Here’s what I noticed. And this was just my first dog tired night in town – so I may recant this observation. But. I noticed that there is some sort of odd tension between the humanitarian/NGO community and the “profiteer” community. Yes, there were a good number of Americans. However, folks didn’t organize by country like that. It was more: Are you here to help or profit? Very interesting indeed.
At some point I realize I can’t take another step. I must get sleep. Finally. It was about that time for everyone it seemed. We hopped in a cab, and in moments we were back at the house.
I did not wake up again until 3p the next day. Boy did that feel good.
I spent the day chit chatting with a reporter staying in our guesthouse from Nepal. I think we watched movies the rest of the day/night. It was the perfect way to wind down and kind of gear up for all that was to come the next day.
I was really really sore from the infamous bags I am now swearing never to bring anywhere else ever again.**
** Yeah, yeah, yeah. Quirks of the house. Well, it’s like camping in here. You’ve got to go on the roof and plug in the water pump to get pressure enough to take a shower. You’ve got to fill the gas furnaces with fuel so they’ll work, but they run out usually 2/3 of the way through the night. As much as I’m still cursing those bags, and the Germans laugh at me about them, I will say this: I am so so so very thankful for the things I brought. Especially, the super thick Thai blanket that makes me forget that its freezing in my room. I think I’d carry alla that all over again to know I had a warm bed. Not to mention, the water HEAT has now been out for two days. And while we can take warm showers in the office, the truth is even washing your hands in freezing water and taking sponge baths leave you cold cold cold in the end. So, I’m lying in this blanket right now elated at that choice. Yay me.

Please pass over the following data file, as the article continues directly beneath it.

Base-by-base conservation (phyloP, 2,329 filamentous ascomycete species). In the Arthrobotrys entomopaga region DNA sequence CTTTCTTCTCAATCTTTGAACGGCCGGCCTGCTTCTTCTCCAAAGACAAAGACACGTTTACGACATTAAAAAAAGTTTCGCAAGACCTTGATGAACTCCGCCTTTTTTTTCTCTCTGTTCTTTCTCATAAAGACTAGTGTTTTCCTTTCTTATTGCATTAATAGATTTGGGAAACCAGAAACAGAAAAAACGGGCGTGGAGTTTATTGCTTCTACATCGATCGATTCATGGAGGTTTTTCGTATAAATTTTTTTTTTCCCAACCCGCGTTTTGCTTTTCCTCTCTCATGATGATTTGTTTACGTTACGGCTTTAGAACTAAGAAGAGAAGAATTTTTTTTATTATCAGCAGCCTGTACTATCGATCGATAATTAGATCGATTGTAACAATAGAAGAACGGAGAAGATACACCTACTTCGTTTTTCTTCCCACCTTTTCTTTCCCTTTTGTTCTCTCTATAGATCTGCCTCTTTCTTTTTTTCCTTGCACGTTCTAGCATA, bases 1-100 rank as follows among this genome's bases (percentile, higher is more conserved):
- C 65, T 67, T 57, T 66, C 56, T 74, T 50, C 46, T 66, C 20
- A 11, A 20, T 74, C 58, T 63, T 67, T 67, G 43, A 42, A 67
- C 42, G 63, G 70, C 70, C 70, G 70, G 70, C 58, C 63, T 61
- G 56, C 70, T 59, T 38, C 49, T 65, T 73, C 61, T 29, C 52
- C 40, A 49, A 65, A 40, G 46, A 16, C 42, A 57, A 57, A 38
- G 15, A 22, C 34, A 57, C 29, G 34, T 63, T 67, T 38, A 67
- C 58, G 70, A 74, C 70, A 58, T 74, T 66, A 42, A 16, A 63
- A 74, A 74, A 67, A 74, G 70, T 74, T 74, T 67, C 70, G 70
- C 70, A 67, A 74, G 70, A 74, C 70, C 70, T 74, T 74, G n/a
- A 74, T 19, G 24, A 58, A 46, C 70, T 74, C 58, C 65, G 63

Since this trip is about learning, here’s my status so far:
Learning German – they teach me in the car. But it’s only a word or phrase at time. I think I’ll have to push them to teach me another way. They’re going to get tired of me – and one girl even asked why I cared to learn. Hey, if I’m gonna be surrounded by a bunch of folks who know things I don’t – I’d be a fool not to at least TRY to learn from them.
Learning Skateboarding – take THAT naysayers… I can go straight and kick, push at least twice in ONE LESSON! Imma get it, just you see. After six months of training with the real deal dudes, I can’t wait to see how much I learn.
Learning Dari – The kids I think are eager to teach me…. but, they speak English more than the Germans. So, I don’t know if any real Dari will be passed along. We’ll see what I get in the end.
Learning Afghanistan – well – I HAVE been asking the people I can what their impressions of the US & the war are. I think many, many people would be shocked at the answers I get. Wow. I don’t feel right posting that here in my blog. I think in a way, I’ll save that for the personal conversations I have with friends who know me. This is probably a wise decision.
I’m tired now, and will have to continue tomorrow. But let’s say, yes, there is lots and lots of learning happening here. I love that!
PS: its 4:45a.. ADAN (azan) time! I’ve heard plenty of adans being called in my day. The Afghan version isn’t quite as pretty as the ones I’ve heard. Maybe it’s the echoing across the mountainside? I also can’t make out the Arabic like I can in others I’ve heard. This just sounds like moaning. Oh well.